We also have the opportunity to further optimize both of our joint ventures. We can accomplish this by selectively rotating out of lower-yielding investments into higher-yielding ones as well as increasing leverage at the JVs. We made good progress on this front in the quarter, growing the JV portfolios by $36 million. The Kemper JV had $387 million of assets invested in senior secured loans to 57 companies. This compared to $352 million of total assets invested in 55 company’s last quarter. Leverage at the JV was 1.4x at quarter end, up slightly from 1.3x in the March quarter. Given the strong balance sheet and earnings power at the Kemper JV, OCSL received a $450,000 dividend this quarter. We anticipate we will receive a dividend in this amount going forward. The Glick JV had $148 million of assets at June 30. These consisted of senior secured loans to 38 companies. Leverage at the JV was 1.1x at quarter end. OCSL subordinated note in the Glick joint venture totaling $55 million continues to be current. We expect to receive ongoing coupon interest and principal repayments of approximately $1.3 million per quarter on a run rate basis going forward.”

Source: Q3 2021 Results – Earnings Call Transcript (Emphasis Added y Author)

Oaktree Specialty Lending Joint Ventures

Source: Q3 2021 Results – Earnings Presentation

On May 11, 2021, OCSL announced that it had priced $350 million of 2.700% of unsecured notes due January 15, 2027, taken into account with my updated projections. OCSL had growth capital available given its historically low leverage with a debt-to-equity ratio of 0.79 (net of cash) as of June 30, 2021.

Another opportunity for us to increase ROE is by deploying more leverage at the portfolio level. As of June 30, our net leverage was below the low end of our long-term target of 0.85 to 1.00. We would expect to continue to enhance returns as we make incremental investments and deploy higher leverage.”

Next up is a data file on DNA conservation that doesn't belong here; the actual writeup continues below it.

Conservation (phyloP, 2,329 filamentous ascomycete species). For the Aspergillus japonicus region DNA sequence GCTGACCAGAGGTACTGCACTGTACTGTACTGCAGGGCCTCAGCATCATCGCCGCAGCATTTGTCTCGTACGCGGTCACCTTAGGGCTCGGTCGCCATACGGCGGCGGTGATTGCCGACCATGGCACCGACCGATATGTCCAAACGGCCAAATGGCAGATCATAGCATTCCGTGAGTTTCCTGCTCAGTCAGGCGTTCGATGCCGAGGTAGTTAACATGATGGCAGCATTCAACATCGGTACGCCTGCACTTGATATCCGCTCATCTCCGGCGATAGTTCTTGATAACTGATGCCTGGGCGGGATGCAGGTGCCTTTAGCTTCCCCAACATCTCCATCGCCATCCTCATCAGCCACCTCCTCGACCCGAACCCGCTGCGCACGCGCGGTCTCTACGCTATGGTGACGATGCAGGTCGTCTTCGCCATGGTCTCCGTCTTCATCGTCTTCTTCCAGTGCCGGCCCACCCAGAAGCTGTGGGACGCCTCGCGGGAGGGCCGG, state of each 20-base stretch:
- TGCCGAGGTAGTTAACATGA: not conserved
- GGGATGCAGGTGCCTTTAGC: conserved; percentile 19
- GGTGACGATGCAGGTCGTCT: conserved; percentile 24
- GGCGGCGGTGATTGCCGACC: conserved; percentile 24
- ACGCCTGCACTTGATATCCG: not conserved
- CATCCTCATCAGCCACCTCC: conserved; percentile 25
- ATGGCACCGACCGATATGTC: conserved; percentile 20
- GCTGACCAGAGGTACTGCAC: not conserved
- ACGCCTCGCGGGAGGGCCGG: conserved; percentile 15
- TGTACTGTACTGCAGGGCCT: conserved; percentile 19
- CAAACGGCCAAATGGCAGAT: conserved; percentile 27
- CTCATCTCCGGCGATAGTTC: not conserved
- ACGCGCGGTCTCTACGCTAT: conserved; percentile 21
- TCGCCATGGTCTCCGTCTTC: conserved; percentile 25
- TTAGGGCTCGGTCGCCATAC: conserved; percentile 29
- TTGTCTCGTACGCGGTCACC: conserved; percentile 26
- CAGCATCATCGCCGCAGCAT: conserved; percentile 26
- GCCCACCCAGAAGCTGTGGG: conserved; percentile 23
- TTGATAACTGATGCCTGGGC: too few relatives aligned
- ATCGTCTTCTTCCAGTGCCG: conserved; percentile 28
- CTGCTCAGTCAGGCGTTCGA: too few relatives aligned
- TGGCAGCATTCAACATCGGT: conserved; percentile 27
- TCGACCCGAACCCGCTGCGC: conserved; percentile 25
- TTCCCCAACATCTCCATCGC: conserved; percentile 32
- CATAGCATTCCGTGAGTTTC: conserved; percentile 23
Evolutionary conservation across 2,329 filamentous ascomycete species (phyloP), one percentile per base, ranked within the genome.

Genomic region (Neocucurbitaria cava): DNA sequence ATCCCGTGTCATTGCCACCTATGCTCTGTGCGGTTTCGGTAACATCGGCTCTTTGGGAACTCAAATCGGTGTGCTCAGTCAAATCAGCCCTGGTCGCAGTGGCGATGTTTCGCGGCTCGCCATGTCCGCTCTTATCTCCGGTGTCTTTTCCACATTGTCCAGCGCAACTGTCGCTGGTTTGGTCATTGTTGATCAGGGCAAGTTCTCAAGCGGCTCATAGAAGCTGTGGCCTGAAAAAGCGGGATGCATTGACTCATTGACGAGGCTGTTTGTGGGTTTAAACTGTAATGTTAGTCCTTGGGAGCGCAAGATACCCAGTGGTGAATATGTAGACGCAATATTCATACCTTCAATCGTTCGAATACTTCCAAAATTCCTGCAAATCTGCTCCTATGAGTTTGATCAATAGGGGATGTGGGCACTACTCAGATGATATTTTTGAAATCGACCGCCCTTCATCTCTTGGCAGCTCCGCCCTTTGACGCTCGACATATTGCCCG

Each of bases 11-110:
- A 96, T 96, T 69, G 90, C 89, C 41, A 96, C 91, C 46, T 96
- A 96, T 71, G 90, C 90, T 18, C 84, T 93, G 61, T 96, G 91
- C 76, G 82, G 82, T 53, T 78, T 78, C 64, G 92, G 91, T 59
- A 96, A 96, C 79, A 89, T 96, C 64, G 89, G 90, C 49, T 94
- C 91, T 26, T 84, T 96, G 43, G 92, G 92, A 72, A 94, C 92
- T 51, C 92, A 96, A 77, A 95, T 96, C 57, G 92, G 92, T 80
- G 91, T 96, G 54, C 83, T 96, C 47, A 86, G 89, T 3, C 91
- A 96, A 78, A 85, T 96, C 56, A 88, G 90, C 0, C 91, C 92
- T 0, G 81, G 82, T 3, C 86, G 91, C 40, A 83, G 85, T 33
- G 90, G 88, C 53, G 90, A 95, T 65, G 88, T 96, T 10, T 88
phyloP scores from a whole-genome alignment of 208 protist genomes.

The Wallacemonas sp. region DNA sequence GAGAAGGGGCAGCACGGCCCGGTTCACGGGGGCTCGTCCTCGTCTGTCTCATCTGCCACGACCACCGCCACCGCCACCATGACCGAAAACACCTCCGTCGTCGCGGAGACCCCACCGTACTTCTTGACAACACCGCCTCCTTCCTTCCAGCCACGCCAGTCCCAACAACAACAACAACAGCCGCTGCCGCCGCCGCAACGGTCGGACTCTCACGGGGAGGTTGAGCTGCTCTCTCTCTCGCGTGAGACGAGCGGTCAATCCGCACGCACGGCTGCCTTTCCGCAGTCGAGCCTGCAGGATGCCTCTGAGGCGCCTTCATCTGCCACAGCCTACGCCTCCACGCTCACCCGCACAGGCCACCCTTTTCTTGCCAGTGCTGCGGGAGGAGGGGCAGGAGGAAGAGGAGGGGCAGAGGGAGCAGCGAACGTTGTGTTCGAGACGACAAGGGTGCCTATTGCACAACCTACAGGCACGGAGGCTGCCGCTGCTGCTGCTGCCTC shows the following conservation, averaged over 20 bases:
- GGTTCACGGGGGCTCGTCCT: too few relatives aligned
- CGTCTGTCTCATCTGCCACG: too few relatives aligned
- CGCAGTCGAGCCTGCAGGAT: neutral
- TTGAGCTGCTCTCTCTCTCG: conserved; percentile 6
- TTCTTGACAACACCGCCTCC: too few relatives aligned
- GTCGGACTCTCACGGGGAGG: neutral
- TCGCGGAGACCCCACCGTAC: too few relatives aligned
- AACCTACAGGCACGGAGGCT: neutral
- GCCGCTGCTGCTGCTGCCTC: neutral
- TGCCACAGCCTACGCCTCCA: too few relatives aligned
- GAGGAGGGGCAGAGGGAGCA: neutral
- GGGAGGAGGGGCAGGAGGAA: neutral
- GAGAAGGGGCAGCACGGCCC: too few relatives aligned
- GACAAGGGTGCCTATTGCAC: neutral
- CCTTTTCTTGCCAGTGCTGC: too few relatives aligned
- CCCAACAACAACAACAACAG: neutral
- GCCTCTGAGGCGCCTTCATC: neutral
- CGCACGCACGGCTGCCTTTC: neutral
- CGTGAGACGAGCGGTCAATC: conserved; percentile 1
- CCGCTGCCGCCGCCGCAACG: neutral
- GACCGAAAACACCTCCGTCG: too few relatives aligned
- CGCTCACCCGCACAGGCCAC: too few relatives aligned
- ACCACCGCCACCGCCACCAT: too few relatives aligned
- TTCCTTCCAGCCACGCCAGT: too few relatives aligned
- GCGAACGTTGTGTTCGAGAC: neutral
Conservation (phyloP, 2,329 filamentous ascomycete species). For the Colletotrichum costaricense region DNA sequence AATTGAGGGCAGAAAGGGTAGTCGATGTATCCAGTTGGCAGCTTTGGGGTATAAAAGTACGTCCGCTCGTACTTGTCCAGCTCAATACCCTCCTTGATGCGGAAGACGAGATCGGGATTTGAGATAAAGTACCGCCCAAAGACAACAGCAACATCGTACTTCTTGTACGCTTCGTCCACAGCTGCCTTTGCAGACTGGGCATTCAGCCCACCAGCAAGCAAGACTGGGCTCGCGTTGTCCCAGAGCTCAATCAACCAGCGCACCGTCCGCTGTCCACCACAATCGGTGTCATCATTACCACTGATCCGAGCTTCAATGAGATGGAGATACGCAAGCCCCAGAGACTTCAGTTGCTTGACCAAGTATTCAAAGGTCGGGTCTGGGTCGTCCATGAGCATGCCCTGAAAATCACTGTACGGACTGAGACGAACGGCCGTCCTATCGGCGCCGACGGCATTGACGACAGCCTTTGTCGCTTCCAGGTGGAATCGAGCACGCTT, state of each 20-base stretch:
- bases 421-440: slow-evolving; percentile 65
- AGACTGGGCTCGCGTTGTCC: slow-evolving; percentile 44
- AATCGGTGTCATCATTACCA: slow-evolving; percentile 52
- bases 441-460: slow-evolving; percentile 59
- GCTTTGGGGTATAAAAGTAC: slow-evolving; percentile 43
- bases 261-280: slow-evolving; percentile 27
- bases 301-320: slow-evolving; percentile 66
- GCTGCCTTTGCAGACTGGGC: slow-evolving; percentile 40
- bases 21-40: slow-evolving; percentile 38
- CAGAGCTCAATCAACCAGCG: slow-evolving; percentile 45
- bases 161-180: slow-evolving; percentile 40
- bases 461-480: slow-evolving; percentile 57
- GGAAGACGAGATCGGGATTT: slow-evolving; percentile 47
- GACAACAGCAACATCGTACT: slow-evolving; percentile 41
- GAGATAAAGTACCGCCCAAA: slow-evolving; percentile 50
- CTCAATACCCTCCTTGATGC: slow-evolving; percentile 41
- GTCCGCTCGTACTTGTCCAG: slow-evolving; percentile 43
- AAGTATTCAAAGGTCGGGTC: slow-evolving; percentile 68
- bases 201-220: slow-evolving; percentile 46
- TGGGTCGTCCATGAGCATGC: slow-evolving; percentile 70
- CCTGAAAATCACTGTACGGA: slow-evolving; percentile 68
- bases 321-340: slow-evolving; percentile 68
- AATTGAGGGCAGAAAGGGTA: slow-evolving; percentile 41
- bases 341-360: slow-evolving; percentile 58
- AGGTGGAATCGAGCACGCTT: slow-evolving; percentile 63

Source: Q3 2021 Results – Earnings Call Transcript (Emphasis Added by Author)

On August 5, 2021, OCSL announced a $0.145 per share for Q3 2021, up 11.5% from the prior quarter paid on September 30, 2021, to stockholders of record on September 15, 2021.

Armen Panossian, CEO and CIO: “The third quarter was highlighted by strong earnings and continued robust portfolio performance. Adjusted net investment income was $0.19 per share, up 58% from the same quarter a year earlier. This reflected new origination activity at attractive yields over the prior year and the successful exit of one of our opportunistic investments made in the wake of the pandemic. NAV grew again this quarter to $7.22 per share, a 1.8% increase from March 31, 2021, as the portfolio continues to perform well and our credit quality remains excellent.”

Source: Q3 2021 Results – Earnings Call Transcript


As mentioned earlier, OCSL’s earnings will continue to improve through the use of higher leverage, continued rotation into higher yield investments, accretive impacts from the merger including fee waivers as well as higher returns from its joint ventures. Even after taking into account the recent increase in the regular quarterly dividend from $0.130 to $0.145 per share, OCSL is still paying less dividends as a % of NAV (equity/book value) than the average BDC. The average BDC pays around 9.3% of NAV per share in distributions each year which would be around $0.168 per share per quarter for OCSL (using the current NAV of $7.22). I am currently projecting additional dividend increases to $0.16 per quarter or $0.64 annually which would imply a dividend yield of 8.8% based on the current price of $7.24 (as of August 26, 2021).

As shown in the following table, OCSL has lower leverage (debt-to-equity) combined with higher dividend coverage over the last four quarters. I have not included the dividend coverage averages for FCRD and PTMN because I do not cover these BDCs due to having higher risk portfolios and they are thinly traded. I cover NEWT but it has a very different business model as discussed in “Newtek Business Services: Initiating Coverage“.

AINVMRCC, and FSK have recently had higher dividend coverage only due to not paying incentive fees related to previous capital losses. Dividend coverage will decline once these companies start paying incentive fees. Also, BDCs such as SUNS with lower leverage have access to growth capital to improve dividend coverage and are likely just taking a cautious approach to rebuild their portfolios during the economic recovery.

OCSL Dividend Coverage, yield

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This information was previously made available to subscribers of Premium BDC Reports. BDCs trade within a wide range of multiples driving higher and lower yields mostly related to portfolio credit quality and dividend coverage potential (not necessarily historical coverage). This means investors need to do their due diligence before buying.